Chopping Block: Slicing Up Options and Insights for Buying a Log Splitter

Log Splitter

You know you need a log splitter, but which one is right for you? If you’re buying a log splitter for the first time or replacing an old one, there are several factors to consider when determining which product is best. This three-step process is designed to help you understand your needs and what to look for before you invest.

Evaluate Your Logs

Start by understanding the type, level of hardness, diameter and location of your logs. There are softwoods (pine, alder and aspen) and hardwoods (cedar, ash, maple and oak). The greener or harder the wood, the more tonnage needed to safely and efficiently split them. Wood is hardest when cut from an alive state because it contains more moisture. Well-seasoned wood requires less tonnage since it’s typically had a period of time to dry out before or after harvest. To determine the best log-splitting force needed, find a wood hardness chart online (like at, which recommends the minimum amount of force or tonnage needed based on wood type and diameter.

If smaller in diameter, well-seasoned or softer, and located close to home or an electrical outlet, then an electric splitter may be best. These range anywhere from 4 to 22 tons in force and can tackle logs from 6 to 24 in. in diameter. Electric log splitters are ideal for someone with limited storage space and smaller projects as they often require minimal time to assemble and can be easily transported.

Gas log splitters, on the other hand, are designed to tackle tougher applications of larger, harder wood. Often able to be towed for operation within remote locations, they come in a variety of splitting positions: horizontal, vertical and dual. With harder wood, it helps to have a dual or vertical splitter so you don’t need to lift logs as high. However, the horizontal position provides a comfort of its own, offering cradles to catch the split logs. Having the option to split either horizontally or vertically with a two-way splitter offers added versatility.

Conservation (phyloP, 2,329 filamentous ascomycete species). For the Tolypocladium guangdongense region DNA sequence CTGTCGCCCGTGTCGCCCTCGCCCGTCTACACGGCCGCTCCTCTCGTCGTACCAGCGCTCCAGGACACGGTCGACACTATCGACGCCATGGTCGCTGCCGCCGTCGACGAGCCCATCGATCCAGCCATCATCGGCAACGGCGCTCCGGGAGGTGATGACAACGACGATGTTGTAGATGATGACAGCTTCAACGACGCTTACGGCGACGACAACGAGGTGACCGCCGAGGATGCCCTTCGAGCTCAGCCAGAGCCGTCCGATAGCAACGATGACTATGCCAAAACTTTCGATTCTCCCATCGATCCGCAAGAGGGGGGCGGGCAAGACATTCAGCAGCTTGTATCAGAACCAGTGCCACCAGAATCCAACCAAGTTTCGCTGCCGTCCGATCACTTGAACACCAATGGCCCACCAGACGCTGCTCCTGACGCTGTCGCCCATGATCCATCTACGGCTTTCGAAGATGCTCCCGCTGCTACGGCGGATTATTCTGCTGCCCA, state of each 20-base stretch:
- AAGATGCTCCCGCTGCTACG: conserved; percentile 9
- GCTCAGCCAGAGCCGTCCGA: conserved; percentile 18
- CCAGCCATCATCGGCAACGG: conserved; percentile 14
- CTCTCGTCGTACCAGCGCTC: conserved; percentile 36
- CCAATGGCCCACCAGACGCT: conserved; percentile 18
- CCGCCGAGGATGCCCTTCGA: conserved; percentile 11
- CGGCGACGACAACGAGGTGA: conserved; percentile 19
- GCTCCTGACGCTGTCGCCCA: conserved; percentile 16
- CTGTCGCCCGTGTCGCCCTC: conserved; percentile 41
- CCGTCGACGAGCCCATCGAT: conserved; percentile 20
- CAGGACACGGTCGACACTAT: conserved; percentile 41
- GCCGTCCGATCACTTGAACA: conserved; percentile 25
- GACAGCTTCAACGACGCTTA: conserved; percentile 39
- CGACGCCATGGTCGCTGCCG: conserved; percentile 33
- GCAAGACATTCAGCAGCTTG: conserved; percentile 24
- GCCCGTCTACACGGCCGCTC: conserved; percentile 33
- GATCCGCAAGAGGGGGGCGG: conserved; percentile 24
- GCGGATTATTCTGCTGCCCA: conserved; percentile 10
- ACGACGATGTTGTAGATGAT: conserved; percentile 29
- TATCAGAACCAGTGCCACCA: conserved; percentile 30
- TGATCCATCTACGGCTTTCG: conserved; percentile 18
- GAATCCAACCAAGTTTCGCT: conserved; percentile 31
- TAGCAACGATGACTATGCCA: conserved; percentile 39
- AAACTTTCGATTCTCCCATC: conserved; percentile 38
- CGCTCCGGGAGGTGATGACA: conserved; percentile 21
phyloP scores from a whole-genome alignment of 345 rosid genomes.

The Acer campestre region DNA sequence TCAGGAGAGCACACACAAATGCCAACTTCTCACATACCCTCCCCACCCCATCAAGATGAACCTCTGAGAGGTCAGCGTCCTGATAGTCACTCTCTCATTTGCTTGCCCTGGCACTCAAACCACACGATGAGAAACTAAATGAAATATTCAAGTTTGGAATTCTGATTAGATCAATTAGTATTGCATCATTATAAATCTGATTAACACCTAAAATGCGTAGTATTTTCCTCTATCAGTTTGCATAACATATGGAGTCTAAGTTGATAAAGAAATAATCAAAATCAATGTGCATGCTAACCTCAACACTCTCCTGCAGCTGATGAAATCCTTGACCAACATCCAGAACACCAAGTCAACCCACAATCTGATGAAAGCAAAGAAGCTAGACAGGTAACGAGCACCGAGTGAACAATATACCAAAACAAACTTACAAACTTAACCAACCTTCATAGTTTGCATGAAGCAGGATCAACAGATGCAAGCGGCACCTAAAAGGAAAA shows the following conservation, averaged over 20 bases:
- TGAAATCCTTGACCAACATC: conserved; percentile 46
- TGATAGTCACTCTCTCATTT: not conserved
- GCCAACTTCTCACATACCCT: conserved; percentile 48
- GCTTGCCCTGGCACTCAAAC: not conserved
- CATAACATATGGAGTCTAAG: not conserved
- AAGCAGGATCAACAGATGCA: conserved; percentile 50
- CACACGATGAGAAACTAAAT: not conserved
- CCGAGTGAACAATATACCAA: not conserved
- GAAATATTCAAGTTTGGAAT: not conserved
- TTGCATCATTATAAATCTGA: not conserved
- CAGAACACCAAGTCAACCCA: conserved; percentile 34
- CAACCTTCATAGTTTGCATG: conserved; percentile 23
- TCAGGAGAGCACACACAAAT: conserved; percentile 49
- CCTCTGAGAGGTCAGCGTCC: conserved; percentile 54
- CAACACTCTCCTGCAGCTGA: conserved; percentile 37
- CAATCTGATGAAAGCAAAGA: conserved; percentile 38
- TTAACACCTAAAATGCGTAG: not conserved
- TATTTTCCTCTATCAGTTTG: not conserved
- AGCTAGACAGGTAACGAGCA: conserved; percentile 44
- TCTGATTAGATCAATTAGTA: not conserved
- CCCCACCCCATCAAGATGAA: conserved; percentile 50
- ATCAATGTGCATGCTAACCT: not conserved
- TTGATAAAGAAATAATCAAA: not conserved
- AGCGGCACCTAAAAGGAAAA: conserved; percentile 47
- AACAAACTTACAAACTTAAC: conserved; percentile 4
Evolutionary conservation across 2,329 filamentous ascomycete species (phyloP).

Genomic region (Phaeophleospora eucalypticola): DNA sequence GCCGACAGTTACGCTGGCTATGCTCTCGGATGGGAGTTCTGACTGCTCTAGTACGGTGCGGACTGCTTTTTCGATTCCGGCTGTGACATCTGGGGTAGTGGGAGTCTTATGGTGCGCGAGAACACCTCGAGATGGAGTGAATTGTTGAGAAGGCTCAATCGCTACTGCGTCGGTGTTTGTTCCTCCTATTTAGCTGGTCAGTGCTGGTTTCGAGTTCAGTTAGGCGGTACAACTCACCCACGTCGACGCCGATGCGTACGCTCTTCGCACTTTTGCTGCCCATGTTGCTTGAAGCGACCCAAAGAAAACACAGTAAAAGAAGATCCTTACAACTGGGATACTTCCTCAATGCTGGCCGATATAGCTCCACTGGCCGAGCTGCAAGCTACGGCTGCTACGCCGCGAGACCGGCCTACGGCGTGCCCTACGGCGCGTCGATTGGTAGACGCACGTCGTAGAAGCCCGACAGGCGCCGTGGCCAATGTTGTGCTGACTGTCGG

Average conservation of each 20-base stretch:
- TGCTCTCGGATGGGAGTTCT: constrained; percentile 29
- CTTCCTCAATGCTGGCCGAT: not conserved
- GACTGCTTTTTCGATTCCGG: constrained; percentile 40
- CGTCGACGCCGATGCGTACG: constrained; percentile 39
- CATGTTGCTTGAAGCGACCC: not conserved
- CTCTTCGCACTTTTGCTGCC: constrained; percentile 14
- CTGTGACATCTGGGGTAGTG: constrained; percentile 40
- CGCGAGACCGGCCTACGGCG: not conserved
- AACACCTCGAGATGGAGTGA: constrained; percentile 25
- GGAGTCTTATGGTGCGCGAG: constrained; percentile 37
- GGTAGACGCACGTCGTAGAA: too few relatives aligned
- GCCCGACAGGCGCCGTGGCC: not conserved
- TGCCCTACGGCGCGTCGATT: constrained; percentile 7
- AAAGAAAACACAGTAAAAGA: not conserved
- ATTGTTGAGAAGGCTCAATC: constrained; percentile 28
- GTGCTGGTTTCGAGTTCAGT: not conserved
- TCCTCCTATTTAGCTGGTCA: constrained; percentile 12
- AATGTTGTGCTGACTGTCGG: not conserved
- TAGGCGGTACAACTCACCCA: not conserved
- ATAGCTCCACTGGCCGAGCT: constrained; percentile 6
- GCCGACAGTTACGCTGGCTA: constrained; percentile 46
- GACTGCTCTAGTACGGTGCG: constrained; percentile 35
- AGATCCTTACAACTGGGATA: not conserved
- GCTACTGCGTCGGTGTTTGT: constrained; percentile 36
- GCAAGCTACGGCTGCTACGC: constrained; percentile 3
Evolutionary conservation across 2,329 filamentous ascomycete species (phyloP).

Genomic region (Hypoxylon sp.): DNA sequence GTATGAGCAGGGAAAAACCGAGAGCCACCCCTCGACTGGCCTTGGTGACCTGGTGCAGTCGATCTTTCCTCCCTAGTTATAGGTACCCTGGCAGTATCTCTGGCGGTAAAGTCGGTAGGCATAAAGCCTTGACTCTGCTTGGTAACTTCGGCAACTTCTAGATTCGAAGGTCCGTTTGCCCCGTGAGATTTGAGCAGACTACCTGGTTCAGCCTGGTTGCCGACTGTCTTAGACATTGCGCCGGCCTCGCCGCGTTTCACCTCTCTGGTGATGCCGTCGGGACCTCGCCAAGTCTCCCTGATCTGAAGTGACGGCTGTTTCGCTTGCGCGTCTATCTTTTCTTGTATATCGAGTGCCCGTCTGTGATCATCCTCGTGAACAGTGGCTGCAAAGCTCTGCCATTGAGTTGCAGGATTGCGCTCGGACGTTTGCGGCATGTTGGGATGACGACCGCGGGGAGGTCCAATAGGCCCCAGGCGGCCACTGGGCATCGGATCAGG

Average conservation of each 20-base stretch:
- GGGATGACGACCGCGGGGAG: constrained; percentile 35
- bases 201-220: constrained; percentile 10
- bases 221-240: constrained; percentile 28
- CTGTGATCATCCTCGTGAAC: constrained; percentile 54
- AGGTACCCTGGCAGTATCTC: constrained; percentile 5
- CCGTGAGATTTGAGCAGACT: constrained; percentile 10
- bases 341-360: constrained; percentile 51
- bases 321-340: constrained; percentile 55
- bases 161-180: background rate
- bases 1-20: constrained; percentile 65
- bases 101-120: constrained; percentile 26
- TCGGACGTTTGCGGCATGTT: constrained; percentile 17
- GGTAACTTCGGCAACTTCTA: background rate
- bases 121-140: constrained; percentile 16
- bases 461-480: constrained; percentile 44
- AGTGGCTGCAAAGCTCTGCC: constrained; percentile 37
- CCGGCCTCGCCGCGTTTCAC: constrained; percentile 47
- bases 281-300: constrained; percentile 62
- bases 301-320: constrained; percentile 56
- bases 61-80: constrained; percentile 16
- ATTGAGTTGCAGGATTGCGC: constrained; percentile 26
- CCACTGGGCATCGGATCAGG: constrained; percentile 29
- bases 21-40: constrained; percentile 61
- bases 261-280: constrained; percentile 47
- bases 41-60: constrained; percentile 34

Do the Research

Now that you have a better understanding of your wood pile, and an inkling into the type of machine needed to tackle the job, it’s time to research products. Searching online for electric or gas log splitter information has never been easier. Check out individual manufacturer websites before jumping directly to the retailer locations. Often times, manufacturers provide more detailed product specifications and resources such as features and benefits videos, FAQs and assembly manuals and videos. Here are some key items to consider:

Electric log splitters:

Maneuverability: Find out how much the splitter weighs and how it is transported. Many machines do not come with wheels. Look for the option that best suits your locational needs.

Motor: Review how much tonnage and RAM force is included, and confirm you have enough power to split your hardest logs.

Stand: Some splitters include a stand to ensure a stable work surface and reduce the amount of squatting or bending to operate.

Stroke Limiter: This adjustable add-on enables you to shorten the time it takes to split shorter logs.

Assembly: Some electric splitters come completely pre-assembled or in a box with 100 parts. Be sure to review assembly guides and information ahead of purchase.

Gas log splitters:

Full-Beam or Half-Beam: Most people don’t know the difference and end up choosing a full-beam model because it appears more robust or stronger. Still, half-beam models are easier to move around by hand, lift into a vertical position and are often simpler to own and operate. That is due to their one-person assembly and dual-side operation, all while still being able to handle the same diameter and hardness. Full-beam models are heavier and more easily towed to remote locations, and half-beam models are more compact and easier to store.